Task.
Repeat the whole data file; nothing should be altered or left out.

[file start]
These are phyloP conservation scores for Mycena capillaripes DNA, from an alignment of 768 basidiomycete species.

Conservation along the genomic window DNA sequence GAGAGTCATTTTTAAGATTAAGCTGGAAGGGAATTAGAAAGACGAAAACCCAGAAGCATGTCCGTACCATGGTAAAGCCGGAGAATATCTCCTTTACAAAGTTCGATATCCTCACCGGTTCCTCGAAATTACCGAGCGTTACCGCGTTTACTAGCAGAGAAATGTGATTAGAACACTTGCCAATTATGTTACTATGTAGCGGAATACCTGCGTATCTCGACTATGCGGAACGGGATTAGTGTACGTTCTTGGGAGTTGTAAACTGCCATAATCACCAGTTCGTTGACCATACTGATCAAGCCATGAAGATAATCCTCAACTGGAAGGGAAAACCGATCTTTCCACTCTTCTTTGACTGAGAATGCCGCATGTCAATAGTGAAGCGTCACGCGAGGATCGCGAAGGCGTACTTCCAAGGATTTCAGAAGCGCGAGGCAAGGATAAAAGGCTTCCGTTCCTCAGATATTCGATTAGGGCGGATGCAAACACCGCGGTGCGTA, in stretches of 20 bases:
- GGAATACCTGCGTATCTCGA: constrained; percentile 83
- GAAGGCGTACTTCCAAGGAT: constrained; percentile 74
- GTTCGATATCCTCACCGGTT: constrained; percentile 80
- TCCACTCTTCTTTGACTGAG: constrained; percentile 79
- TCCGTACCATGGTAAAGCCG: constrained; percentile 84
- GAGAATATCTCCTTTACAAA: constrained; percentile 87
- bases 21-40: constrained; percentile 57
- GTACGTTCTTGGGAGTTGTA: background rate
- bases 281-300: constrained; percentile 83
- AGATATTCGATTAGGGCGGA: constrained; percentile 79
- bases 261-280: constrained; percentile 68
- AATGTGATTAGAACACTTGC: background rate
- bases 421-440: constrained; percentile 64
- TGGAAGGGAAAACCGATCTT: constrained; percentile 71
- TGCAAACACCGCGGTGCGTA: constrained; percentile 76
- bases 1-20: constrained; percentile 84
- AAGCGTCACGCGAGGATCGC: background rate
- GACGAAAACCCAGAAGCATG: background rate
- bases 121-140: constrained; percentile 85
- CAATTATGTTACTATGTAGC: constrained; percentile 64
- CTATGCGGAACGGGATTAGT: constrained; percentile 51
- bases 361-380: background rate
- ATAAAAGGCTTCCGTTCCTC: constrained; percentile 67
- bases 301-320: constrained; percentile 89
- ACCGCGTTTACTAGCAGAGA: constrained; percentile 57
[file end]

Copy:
These are phyloP conservation scores for Mycena capillaripes DNA, from an alignment of 768 basidiomycete species.

Conservation along the genomic window DNA sequence GAGAGTCATTTTTAAGATTAAGCTGGAAGGGAATTAGAAAGACGAAAACCCAGAAGCATGTCCGTACCATGGTAAAGCCGGAGAATATCTCCTTTACAAAGTTCGATATCCTCACCGGTTCCTCGAAATTACCGAGCGTTACCGCGTTTACTAGCAGAGAAATGTGATTAGAACACTTGCCAATTATGTTACTATGTAGCGGAATACCTGCGTATCTCGACTATGCGGAACGGGATTAGTGTACGTTCTTGGGAGTTGTAAACTGCCATAATCACCAGTTCGTTGACCATACTGATCAAGCCATGAAGATAATCCTCAACTGGAAGGGAAAACCGATCTTTCCACTCTTCTTTGACTGAGAATGCCGCATGTCAATAGTGAAGCGTCACGCGAGGATCGCGAAGGCGTACTTCCAAGGATTTCAGAAGCGCGAGGCAAGGATAAAAGGCTTCCGTTCCTCAGATATTCGATTAGGGCGGATGCAAACACCGCGGTGCGTA, in stretches of 20 bases:
- GGAATACCTGCGTATCTCGA: constrained; percentile 83
- GAAGGCGTACTTCCAAGGAT: constrained; percentile 74
- GTTCGATATCCTCACCGGTT: constrained; percentile 80
- TCCACTCTTCTTTGACTGAG: constrained; percentile 79
- TCCGTACCATGGTAAAGCCG: constrained; percentile 84
- GAGAATATCTCCTTTACAAA: constrained; percentile 87
- bases 21-40: constrained; percentile 57
- GTACGTTCTTGGGAGTTGTA: background rate
- bases 281-300: constrained; percentile 83
- AGATATTCGATTAGGGCGGA: constrained; percentile 79
- bases 261-280: constrained; percentile 68
- AATGTGATTAGAACACTTGC: background rate
- bases 421-440: constrained; percentile 64
- TGGAAGGGAAAACCGATCTT: constrained; percentile 71
- TGCAAACACCGCGGTGCGTA: constrained; percentile 76
- bases 1-20: constrained; percentile 84
- AAGCGTCACGCGAGGATCGC: background rate
- GACGAAAACCCAGAAGCATG: background rate
- bases 121-140: constrained; percentile 85
- CAATTATGTTACTATGTAGC: constrained; percentile 64
- CTATGCGGAACGGGATTAGT: constrained; percentile 51
- bases 361-380: background rate
- ATAAAAGGCTTCCGTTCCTC: constrained; percentile 67
- bases 301-320: constrained; percentile 89
- ACCGCGTTTACTAGCAGAGA: constrained; percentile 57